For What It's Worth (Virgin Magnetic Material Remix) - Buffalo Springfield


Following on from our recent conversation with Shai Vardi of Virgin Magnetic Material  - and his exclusive Queen remix for us - here's Part Two of our interview.


The sound on your productions is extraordinarily good. What do you use in the studio?

Thank you, I'm glad you think so, because sound is very important to me. My studio is quite modest, actually.  I work on two computers, a PC and a Mac, and I produce most of the sounds using hundreds of different kinds of virtual instruments and plugins. I do have a few external, analog instruments that I like using, but the whole field of synths and virtual samplers amazes me and it doesn't stop evolving. There are so many companies such as Native Instrument and Arturia producing virtual versions of classic analog instruments, and they're doing it perfectly. Or Waves, an Israeli one, that does effects, compressors and recreations of old tube which warm up the cold and static sounds the computer produces. It's not an easy task to create the natural distortion and warm sound of the 2-inch recorder when using computers and it's those little 'faults' that makes something human. Having a background in traditional studio recording helps achieve the sound I want.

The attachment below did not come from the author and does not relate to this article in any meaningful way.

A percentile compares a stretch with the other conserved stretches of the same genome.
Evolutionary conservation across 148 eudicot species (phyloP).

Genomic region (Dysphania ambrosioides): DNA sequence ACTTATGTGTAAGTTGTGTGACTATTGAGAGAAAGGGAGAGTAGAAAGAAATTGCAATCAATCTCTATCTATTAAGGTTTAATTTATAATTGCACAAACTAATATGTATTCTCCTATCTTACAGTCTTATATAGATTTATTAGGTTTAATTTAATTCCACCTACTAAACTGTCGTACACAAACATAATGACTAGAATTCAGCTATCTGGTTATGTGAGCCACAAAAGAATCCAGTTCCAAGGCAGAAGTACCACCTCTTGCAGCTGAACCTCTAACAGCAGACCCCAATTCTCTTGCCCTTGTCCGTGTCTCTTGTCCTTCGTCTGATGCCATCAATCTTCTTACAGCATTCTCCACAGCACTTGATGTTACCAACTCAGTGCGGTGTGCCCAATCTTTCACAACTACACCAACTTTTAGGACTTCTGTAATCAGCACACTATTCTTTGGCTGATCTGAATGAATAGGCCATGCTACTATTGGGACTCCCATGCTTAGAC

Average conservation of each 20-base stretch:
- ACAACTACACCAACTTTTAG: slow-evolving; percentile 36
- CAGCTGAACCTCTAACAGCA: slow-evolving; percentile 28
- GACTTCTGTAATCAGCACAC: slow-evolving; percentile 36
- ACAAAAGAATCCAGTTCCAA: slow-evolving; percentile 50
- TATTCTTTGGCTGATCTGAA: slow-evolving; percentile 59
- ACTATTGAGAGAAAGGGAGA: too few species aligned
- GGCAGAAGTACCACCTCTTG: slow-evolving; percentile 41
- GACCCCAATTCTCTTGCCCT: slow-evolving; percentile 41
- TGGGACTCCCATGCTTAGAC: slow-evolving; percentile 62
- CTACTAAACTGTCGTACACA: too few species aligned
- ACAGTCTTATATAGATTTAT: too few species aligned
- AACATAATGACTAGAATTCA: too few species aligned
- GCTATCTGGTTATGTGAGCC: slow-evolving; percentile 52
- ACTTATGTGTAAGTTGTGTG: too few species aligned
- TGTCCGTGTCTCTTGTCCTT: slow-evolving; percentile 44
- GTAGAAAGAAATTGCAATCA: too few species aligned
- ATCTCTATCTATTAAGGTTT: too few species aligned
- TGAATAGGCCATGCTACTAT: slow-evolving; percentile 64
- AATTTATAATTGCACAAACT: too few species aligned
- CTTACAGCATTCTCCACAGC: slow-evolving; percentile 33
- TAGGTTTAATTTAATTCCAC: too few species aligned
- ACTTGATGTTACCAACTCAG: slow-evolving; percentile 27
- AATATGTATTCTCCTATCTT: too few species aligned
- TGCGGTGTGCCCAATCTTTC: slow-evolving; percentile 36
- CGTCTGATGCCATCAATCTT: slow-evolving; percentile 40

Other than that I'm a freak for details. You'd probably be surprised to discover the level of particularities I delve into in order to achieve the result I'm interested in. For instance, in some of the remixes, especially those I wanted to have considerably lower BPMs like Rock the Casbah, Love Will Tear Us Apart or Owner Of A Lonely Heart, I don’t stretch the entire singing channel to the new slow tempo. Instead I cut each word or sometimes even each syllable and apply all the pieces onto the new tempo. It's painstaking, but it's important for me on the one hand not to harm the original singing sound, and on the other hand to create a perfect dynamic and groove.

I also make a point out of finding a clean and high-quality version of the original singing channel. It's the only way for me really to create something from scratch. Lots of producers take the entire song and not its channels. They can manipulate it and cut and reassemble and add details, and sometimes the result is beautiful. But I find it restrictive. Also, I always keep my Tobias bass close. In most cases I start thinking about the adaptation and the new groove with the bass in my hand, even if I don’t eventually record it. It's really important for me also to have two big, accurate monitors. I like to make a lot of noise and I have to hear everything as accurately as possible. 

Part Three of the interview coming soon / Buy the 1965 original 

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